HC Deb 01 December 1955 vol 546 cc2508-10

The following Question stood upon the Order Paper:


To ask, the Prime Minister whether he will propose to President Eisenhower and Marshal Bulganin a cessation of all nuclear explosions pending the Report of the United Nations Commission established to study the effects of radiation.

Mr. Warbey

On a point of order. On Monday, I tabled a Question to the Prime Minister identical in purport with the Question now being asked by my right hon. and learned Friend the Member for Rowley Regis and Tipton (Mr. A. Henderson). The Prime Minister transferred the Question to the Foreign Secretary, and it now appears on the Order Paper as Question No. 122.

Mr. Stokes

Bad luck.

Mr. Warbey

Could you tell me, Mr. Speaker, what form of protection there is for hon. Members against this rather arbitrary kind of transfer?

Mr. Speaker

I have already informed the House that I have nothing to do with transfers. It is entirely outside my responsibility. Mr. Arthur Henderson.

Mr. A. Henderson

Question No. 47, to the Prime Minister.

The Prime Minister

I would refer the right hon. and learned Gentleman to the reply I gave yesterday to the right hon. Gentleman the Leader of the Opposition.

Mr. Henderson

Is the Prime Minister not aware that my Question does not relate to the Question that was raised yesterday? The Question that was put to the Prime Minister related to a statement made over the Moscow Radio. What I am, in this Question, asking the Prime Minister to do is not to make a statement of policy but whether he will take the lead to secure an international meeting, in which he said yesterday he was prepared to participate, at an early date to discuss the temporary suspension of hydrogen tests pending the outcome of this conference?

The Prime Minister

That is not what the right hon. and learned Gentleman has asked. His Question asks for a ban on all nuclear explosions. As I explained yesterday, a ban on all nuclear explosions, which includes atomic explosions, raises the most intricate problems of supervision and control. So far, they have not been agreed upon internationally. I wish very much that they could be agreed upon, but until they can be it does not seem to me that there is any individual action that can be taken.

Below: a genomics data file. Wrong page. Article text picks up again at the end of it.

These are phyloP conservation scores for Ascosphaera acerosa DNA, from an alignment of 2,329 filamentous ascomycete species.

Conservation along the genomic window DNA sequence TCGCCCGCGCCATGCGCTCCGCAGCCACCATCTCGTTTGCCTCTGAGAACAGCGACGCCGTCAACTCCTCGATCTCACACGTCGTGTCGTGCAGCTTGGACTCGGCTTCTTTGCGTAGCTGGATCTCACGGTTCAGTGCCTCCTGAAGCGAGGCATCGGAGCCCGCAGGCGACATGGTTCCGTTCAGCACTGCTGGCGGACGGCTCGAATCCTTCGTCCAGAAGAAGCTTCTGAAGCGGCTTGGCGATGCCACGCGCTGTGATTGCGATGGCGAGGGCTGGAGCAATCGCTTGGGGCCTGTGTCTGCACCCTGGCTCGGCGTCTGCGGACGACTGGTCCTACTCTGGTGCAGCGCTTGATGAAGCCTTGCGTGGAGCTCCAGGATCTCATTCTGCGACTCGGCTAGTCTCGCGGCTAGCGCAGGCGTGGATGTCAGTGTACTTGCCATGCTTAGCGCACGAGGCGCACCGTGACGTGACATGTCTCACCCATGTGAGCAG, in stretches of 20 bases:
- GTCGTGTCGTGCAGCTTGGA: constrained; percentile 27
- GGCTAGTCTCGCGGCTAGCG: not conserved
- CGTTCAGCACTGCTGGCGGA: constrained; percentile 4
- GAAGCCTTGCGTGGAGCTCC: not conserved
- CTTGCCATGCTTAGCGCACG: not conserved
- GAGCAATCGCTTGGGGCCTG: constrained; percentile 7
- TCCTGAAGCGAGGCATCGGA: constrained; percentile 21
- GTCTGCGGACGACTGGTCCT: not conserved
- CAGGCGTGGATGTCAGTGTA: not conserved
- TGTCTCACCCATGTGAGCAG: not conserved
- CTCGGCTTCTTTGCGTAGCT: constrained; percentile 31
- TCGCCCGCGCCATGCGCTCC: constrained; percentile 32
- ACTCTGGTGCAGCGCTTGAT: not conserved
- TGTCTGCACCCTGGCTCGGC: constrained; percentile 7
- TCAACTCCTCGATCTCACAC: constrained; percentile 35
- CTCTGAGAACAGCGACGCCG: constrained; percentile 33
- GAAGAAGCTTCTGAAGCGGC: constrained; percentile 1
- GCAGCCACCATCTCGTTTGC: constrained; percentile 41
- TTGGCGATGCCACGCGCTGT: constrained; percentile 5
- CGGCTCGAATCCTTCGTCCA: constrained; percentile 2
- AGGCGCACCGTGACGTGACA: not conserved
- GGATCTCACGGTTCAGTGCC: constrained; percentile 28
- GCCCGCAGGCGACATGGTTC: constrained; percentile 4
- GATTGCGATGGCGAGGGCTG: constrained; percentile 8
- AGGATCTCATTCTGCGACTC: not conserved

Mr. Henderson

I am not asking the Prime Minister to declare that Her Majesty's Government are prepared to ban nuclear tests. I am asking him to take the lead in proposing such a conference for the purpose of discussing this very serious problem.

The Prime Minister

These things have been—and in fact are now—before the Assembly of the United Nations. During the very last meeting at Geneva, a number of questions were put by my right hon. Friend the Foreign Secretary to the Soviet Government on this very suggestion, to which we have not yet had a reply. It is a question of whether it is possible to control the explosion both of hydrogen and of atomic weapons, and it is not by any means an easy one, as everybody—including the Russians themselves—admits. If we can make further progress in some other way, I am perfectly ready to consider it.

Mr. Younger

Yesterday, the Prime Minister indicated that he had proposals and would be willing to table them—that, I think, was his expression—if the House so desired. Is he aware that there is a very strong desire that there should be some British Government initiative in this matter; and that if the proposals require to be tabled in order to be fully discussed, I think it would be the wish of the House that that should be done?

The Prime Minister

The right hon. Gentleman is quite right: these have been discussed several times in various forms in the Disarmament Sub-Committee. They were also discussed at Geneva, when certain proposals were made, as I have said. I am quite ready to consider what the right hon. Gentleman has said, whether any further initiative is possible, but I want the House to understand that this is not a matter of emotion but a technical problem of the very greatest difficulty with which, so far, we have been unable to make any headway.

Mr. Pargiter

Is the Prime Minister aware that the people of this country are very much alarmed at this attitude, "I have a bigger and better bomb than you," on the part of both the U.S.S.R. and America? I wonder whether he would arrange to give time to debate this matter, so that the views of the House may be thoroughly known? I would draw the right hon. Gentleman's attention to a Motion on the Notice Paper on the subject in my name and the names of other hon. Members:

[That this House deeply regrets the continued testing of atomic and hydrogen bombs by the Union of Soviet Socialist Republics and the United States of America; believes that the deterrent effect of these weapons is disproportionate to the risks involved and further that the tests may be in themselves a danger to the human race; and requests Her Majesty's Government, therefore, to undertake not to proceed with these tests and to ask the Governments of the United States of America and the Union of Soviet Socialist Republics to act in a like manner.]

The Prime Minister

That is a matter for the Leader of the House, but I think that we have no more time available before Christmas to debate that Motion.